Induction of competence and progression signals in human T lymphocytes by phorbol esters and calcium ionophores

Naoki Kumagai, Stephen H. Benedict, Gordon B. Mills, Erwin W. Gelfand

Research output: Contribution to journalArticlepeer-review

41 Scopus citations

Abstract

We have investigated the induction of competence (IL‐2 responsiveness) and progression in human T lymphocyte proliferation triggered by phorbol ester and calcium ionophore. The degree of proliferation induced with the phorbol ester, phorbol 12,13‐dibutyrate (PDB) and the calcium ionophore ionomycin was dependent on the duration of exposure to these agents, with more than 6 h required for obtaining maximum proliferation. Following brief exposure to both agents for 30 min, which did not cause significant proliferation, T cells became competent to proliferate in response to exogenous interleukin 2 (IL‐2). These competent T cells also progressed to DNA synthesis following incubation with PDB in the absence of ionomycin. Induction of competence to proliferate in response to either PDB or IL‐2 was blocked by EGTA, suggesting that transmembrane Ca2+ flux was obligatory at this stage. Since other phorbol esters and synthetic diacylglycerols also stimulated DNA synthesis in competent cells, it is likely that progression was triggered by activation of protein kinase C. Following a brief exposure to PDB and ionomycin, subsequent incubation with PDB induced gene expression and secretion of IL‐2 and augmented the expression of IL‐2 receptors in the competent cells. Thus, we have demonstrated that Ca2+ mobilization is required for rendering T cells competent to express functional IL‐2 receptors, to produce IL‐2 in response to subsequent incubation with PDB, and that sustained activation of protein kinase C seems necessary for IL‐2 production and subsequent progression of competent T cells to DNA synthesis.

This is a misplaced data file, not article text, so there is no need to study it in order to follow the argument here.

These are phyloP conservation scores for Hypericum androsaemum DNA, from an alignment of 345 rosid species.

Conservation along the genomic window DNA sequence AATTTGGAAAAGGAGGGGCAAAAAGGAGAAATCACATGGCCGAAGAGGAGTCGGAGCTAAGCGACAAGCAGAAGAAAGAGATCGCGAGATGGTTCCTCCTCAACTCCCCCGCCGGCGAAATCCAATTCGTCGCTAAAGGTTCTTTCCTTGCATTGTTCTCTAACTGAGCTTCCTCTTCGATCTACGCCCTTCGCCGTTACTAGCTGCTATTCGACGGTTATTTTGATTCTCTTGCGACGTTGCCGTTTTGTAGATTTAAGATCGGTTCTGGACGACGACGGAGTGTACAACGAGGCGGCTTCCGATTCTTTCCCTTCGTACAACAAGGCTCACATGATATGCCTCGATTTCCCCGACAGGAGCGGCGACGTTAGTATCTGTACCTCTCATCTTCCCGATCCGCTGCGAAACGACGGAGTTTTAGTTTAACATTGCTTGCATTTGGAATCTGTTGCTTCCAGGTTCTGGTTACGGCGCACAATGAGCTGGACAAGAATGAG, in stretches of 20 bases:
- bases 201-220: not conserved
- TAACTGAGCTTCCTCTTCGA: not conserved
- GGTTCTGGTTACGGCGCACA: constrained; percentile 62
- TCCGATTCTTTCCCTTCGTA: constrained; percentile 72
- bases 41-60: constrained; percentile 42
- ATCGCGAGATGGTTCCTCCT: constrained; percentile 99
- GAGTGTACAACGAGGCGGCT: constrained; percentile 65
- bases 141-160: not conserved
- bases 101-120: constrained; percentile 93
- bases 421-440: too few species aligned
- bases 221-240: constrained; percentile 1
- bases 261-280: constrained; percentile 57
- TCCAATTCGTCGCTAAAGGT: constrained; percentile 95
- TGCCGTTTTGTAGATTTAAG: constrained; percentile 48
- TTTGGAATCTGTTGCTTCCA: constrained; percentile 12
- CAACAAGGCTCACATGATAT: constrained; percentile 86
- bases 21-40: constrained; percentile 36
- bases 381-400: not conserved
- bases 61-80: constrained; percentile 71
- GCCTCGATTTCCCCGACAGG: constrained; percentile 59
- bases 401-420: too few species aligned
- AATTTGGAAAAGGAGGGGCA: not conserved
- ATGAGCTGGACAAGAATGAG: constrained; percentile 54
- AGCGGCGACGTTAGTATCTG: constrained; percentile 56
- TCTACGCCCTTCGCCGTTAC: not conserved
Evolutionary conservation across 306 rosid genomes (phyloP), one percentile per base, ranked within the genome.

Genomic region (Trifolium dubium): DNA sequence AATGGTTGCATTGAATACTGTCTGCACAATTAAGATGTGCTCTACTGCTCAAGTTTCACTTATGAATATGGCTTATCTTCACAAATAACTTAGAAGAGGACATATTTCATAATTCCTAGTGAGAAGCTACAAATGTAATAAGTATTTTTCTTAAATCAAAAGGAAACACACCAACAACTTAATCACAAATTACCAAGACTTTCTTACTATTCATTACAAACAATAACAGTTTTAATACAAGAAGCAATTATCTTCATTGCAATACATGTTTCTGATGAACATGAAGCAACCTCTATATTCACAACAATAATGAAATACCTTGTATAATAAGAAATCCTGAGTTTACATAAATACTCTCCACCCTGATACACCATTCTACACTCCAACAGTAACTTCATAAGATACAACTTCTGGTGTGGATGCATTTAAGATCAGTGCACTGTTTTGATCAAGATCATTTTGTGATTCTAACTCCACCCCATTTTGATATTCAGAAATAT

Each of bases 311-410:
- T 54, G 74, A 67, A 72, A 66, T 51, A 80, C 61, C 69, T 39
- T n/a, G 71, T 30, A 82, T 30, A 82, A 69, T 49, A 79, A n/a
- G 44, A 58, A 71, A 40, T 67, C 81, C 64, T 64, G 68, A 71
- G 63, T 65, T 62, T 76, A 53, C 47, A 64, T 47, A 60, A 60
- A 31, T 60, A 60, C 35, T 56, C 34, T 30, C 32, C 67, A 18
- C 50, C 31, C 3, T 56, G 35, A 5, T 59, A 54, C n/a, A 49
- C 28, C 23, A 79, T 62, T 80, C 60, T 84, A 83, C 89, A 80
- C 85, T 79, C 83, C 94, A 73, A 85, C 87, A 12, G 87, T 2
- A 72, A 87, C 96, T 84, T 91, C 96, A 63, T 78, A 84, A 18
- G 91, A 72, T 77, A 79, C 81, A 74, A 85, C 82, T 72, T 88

Original languageEnglish (US)
Pages (from-to)329-336
Number of pages8
JournalJournal of Cellular Physiology
Volume137
Issue number2
DOIs
StatePublished - Nov 1988
Externally publishedYes

ASJC Scopus subject areas

  • Physiology
  • Clinical Biochemistry
  • Cell Biology

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